Graduation Year

2009

Document Type

Thesis

Degree

M.A.

Degree Granting Department

Anthropology

Major Professor

Kathryn M. Borman, Ph.D.

Keywords

High school students, Qualitative research, Standardized testing, Achievement gap, Critical Race Theory

Abstract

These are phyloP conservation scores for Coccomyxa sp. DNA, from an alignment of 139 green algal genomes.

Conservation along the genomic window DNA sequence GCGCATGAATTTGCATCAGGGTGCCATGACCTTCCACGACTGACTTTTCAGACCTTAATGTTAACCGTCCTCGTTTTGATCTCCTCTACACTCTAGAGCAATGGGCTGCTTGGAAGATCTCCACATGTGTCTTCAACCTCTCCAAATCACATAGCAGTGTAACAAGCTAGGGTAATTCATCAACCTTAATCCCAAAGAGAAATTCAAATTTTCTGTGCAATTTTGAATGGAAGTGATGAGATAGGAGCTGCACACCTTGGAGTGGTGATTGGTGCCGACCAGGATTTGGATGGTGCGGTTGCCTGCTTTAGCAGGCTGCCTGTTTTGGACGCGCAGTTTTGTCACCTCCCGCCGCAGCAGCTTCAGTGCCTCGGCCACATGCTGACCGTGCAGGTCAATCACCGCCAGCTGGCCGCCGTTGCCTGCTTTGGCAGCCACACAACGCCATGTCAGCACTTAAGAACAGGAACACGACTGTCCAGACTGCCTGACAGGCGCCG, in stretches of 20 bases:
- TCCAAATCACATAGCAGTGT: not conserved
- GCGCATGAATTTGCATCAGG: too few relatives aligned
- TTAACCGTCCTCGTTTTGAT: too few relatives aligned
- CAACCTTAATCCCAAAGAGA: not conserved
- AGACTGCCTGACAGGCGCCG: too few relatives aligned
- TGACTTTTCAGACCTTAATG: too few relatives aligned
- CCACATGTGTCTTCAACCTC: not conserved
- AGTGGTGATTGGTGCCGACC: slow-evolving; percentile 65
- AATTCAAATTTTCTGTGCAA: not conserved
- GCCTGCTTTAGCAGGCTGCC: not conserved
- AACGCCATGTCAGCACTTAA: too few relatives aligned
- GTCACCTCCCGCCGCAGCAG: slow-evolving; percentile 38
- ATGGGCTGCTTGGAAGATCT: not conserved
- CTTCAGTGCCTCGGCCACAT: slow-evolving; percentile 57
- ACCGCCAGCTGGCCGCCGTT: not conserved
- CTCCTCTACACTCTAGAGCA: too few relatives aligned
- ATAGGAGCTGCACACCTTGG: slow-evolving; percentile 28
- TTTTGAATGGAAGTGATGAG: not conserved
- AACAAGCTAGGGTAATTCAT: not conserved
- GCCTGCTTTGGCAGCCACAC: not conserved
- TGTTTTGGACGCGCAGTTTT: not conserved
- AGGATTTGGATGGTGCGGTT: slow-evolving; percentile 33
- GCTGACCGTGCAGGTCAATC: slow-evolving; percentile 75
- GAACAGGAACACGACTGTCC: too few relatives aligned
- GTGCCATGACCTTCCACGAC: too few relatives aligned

While there is ample research theorizing reasons for so-called "achievement gaps" between African American and White students on standardized tests, few studies explore African Americans' perceptions of the impact these tests have on overall education. Through interviews with six current students attending Hillsborough County public high schools, one recent graduate of a Hillsborough County high school, and two parents of students in Hillsborough County public schools, this research study probes participants' perceptions of the impact of the Florida Comprehensive Assessment Test (FCAT) on their high school experiences. All participants in the study identified as African American or Black. Through archival research and participant observation with the Tampa Bay Academy of Hope (TBAH), a non-profit organization dedicated to developing leadership, behavioral, and academic skills for inner-city middle and high school students, this study also investigates the role of community-based organizations in facilitating the successful navigation of academic and bureaucratic challenges for African American students and parents in the quest for academic success at and beyond the high school level in Hillsborough County. The consequences of standardized testing in the Hillsborough County schools participants have attended reach beyond individuals' successful graduation, affecting course options, academic tracking, school structure, and school climate. Here I argue that standardized testing is another method of academic tracking, and school-wide penalties and rewards associated with disaggregated standardized test scores impact student and parent perceptions of school climate and school-family relationship.

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